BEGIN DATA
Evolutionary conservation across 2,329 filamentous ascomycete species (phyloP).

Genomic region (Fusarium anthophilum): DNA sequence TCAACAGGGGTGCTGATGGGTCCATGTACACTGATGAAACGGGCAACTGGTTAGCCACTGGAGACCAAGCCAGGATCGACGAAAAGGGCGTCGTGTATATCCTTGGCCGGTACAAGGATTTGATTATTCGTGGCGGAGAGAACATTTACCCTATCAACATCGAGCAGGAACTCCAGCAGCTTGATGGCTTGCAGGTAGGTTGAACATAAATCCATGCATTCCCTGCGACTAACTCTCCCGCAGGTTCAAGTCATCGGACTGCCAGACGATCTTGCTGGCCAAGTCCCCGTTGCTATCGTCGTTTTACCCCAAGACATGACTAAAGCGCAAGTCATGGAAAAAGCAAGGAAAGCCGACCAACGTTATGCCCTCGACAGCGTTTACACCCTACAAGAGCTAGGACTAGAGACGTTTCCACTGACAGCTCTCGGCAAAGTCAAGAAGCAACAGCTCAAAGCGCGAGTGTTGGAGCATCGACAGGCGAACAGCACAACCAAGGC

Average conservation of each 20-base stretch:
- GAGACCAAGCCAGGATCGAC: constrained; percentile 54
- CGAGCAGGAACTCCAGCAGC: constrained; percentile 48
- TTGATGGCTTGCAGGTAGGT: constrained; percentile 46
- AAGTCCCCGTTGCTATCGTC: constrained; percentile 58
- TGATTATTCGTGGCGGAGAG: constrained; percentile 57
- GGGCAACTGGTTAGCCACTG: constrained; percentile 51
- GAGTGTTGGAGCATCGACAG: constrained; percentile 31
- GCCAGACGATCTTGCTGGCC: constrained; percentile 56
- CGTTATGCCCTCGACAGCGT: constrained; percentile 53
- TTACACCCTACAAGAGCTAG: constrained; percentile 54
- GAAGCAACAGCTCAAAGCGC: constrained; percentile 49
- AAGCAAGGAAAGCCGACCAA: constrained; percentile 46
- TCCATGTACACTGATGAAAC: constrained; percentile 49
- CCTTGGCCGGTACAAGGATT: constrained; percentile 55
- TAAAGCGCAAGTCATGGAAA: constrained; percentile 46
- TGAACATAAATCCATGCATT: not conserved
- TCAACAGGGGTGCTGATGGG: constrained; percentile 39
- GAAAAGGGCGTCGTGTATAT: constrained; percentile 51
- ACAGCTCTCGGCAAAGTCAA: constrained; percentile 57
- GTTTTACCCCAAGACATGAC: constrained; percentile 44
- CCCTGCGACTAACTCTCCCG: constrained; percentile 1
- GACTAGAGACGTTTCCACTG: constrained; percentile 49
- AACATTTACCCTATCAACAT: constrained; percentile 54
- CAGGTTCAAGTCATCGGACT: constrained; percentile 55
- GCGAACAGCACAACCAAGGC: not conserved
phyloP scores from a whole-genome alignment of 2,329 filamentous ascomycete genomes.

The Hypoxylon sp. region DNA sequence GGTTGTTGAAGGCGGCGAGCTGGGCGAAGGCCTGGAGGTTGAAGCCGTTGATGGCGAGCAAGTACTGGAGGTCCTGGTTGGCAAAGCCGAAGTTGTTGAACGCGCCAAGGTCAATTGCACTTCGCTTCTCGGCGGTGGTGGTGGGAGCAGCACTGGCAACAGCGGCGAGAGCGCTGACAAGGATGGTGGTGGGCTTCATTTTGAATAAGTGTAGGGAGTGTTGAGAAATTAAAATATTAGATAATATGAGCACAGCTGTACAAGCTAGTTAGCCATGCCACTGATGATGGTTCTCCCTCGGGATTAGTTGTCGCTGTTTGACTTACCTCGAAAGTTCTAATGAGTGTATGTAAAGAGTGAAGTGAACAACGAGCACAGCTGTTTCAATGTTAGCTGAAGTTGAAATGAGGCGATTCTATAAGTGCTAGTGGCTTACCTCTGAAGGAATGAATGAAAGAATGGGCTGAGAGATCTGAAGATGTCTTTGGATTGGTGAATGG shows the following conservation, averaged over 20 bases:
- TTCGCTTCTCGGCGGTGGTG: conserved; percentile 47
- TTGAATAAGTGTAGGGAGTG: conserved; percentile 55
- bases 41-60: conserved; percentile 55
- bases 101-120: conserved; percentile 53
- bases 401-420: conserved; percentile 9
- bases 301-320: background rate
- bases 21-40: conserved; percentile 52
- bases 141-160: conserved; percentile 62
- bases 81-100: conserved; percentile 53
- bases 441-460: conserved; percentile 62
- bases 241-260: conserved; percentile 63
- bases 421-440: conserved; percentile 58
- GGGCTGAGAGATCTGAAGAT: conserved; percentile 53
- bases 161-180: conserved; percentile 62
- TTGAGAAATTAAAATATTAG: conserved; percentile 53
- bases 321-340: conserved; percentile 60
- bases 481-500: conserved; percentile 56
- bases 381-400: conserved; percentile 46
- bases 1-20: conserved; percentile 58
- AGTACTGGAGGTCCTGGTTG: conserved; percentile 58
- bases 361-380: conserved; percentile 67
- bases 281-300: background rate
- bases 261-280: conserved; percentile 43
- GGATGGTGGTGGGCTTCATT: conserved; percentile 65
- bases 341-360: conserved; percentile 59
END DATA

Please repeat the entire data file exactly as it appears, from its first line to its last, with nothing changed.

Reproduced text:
Evolutionary conservation across 2,329 filamentous ascomycete species (phyloP).

Genomic region (Fusarium anthophilum): DNA sequence TCAACAGGGGTGCTGATGGGTCCATGTACACTGATGAAACGGGCAACTGGTTAGCCACTGGAGACCAAGCCAGGATCGACGAAAAGGGCGTCGTGTATATCCTTGGCCGGTACAAGGATTTGATTATTCGTGGCGGAGAGAACATTTACCCTATCAACATCGAGCAGGAACTCCAGCAGCTTGATGGCTTGCAGGTAGGTTGAACATAAATCCATGCATTCCCTGCGACTAACTCTCCCGCAGGTTCAAGTCATCGGACTGCCAGACGATCTTGCTGGCCAAGTCCCCGTTGCTATCGTCGTTTTACCCCAAGACATGACTAAAGCGCAAGTCATGGAAAAAGCAAGGAAAGCCGACCAACGTTATGCCCTCGACAGCGTTTACACCCTACAAGAGCTAGGACTAGAGACGTTTCCACTGACAGCTCTCGGCAAAGTCAAGAAGCAACAGCTCAAAGCGCGAGTGTTGGAGCATCGACAGGCGAACAGCACAACCAAGGC

Average conservation of each 20-base stretch:
- GAGACCAAGCCAGGATCGAC: constrained; percentile 54
- CGAGCAGGAACTCCAGCAGC: constrained; percentile 48
- TTGATGGCTTGCAGGTAGGT: constrained; percentile 46
- AAGTCCCCGTTGCTATCGTC: constrained; percentile 58
- TGATTATTCGTGGCGGAGAG: constrained; percentile 57
- GGGCAACTGGTTAGCCACTG: constrained; percentile 51
- GAGTGTTGGAGCATCGACAG: constrained; percentile 31
- GCCAGACGATCTTGCTGGCC: constrained; percentile 56
- CGTTATGCCCTCGACAGCGT: constrained; percentile 53
- TTACACCCTACAAGAGCTAG: constrained; percentile 54
- GAAGCAACAGCTCAAAGCGC: constrained; percentile 49
- AAGCAAGGAAAGCCGACCAA: constrained; percentile 46
- TCCATGTACACTGATGAAAC: constrained; percentile 49
- CCTTGGCCGGTACAAGGATT: constrained; percentile 55
- TAAAGCGCAAGTCATGGAAA: constrained; percentile 46
- TGAACATAAATCCATGCATT: not conserved
- TCAACAGGGGTGCTGATGGG: constrained; percentile 39
- GAAAAGGGCGTCGTGTATAT: constrained; percentile 51
- ACAGCTCTCGGCAAAGTCAA: constrained; percentile 57
- GTTTTACCCCAAGACATGAC: constrained; percentile 44
- CCCTGCGACTAACTCTCCCG: constrained; percentile 1
- GACTAGAGACGTTTCCACTG: constrained; percentile 49
- AACATTTACCCTATCAACAT: constrained; percentile 54
- CAGGTTCAAGTCATCGGACT: constrained; percentile 55
- GCGAACAGCACAACCAAGGC: not conserved
phyloP scores from a whole-genome alignment of 2,329 filamentous ascomycete genomes.

The Hypoxylon sp. region DNA sequence GGTTGTTGAAGGCGGCGAGCTGGGCGAAGGCCTGGAGGTTGAAGCCGTTGATGGCGAGCAAGTACTGGAGGTCCTGGTTGGCAAAGCCGAAGTTGTTGAACGCGCCAAGGTCAATTGCACTTCGCTTCTCGGCGGTGGTGGTGGGAGCAGCACTGGCAACAGCGGCGAGAGCGCTGACAAGGATGGTGGTGGGCTTCATTTTGAATAAGTGTAGGGAGTGTTGAGAAATTAAAATATTAGATAATATGAGCACAGCTGTACAAGCTAGTTAGCCATGCCACTGATGATGGTTCTCCCTCGGGATTAGTTGTCGCTGTTTGACTTACCTCGAAAGTTCTAATGAGTGTATGTAAAGAGTGAAGTGAACAACGAGCACAGCTGTTTCAATGTTAGCTGAAGTTGAAATGAGGCGATTCTATAAGTGCTAGTGGCTTACCTCTGAAGGAATGAATGAAAGAATGGGCTGAGAGATCTGAAGATGTCTTTGGATTGGTGAATGG shows the following conservation, averaged over 20 bases:
- TTCGCTTCTCGGCGGTGGTG: conserved; percentile 47
- TTGAATAAGTGTAGGGAGTG: conserved; percentile 55
- bases 41-60: conserved; percentile 55
- bases 101-120: conserved; percentile 53
- bases 401-420: conserved; percentile 9
- bases 301-320: background rate
- bases 21-40: conserved; percentile 52
- bases 141-160: conserved; percentile 62
- bases 81-100: conserved; percentile 53
- bases 441-460: conserved; percentile 62
- bases 241-260: conserved; percentile 63
- bases 421-440: conserved; percentile 58
- GGGCTGAGAGATCTGAAGAT: conserved; percentile 53
- bases 161-180: conserved; percentile 62
- TTGAGAAATTAAAATATTAG: conserved; percentile 53
- bases 321-340: conserved; percentile 60
- bases 481-500: conserved; percentile 56
- bases 381-400: conserved; percentile 46
- bases 1-20: conserved; percentile 58
- AGTACTGGAGGTCCTGGTTG: conserved; percentile 58
- bases 361-380: conserved; percentile 67
- bases 281-300: background rate
- bases 261-280: conserved; percentile 43
- GGATGGTGGTGGGCTTCATT: conserved; percentile 65
- bases 341-360: conserved; percentile 59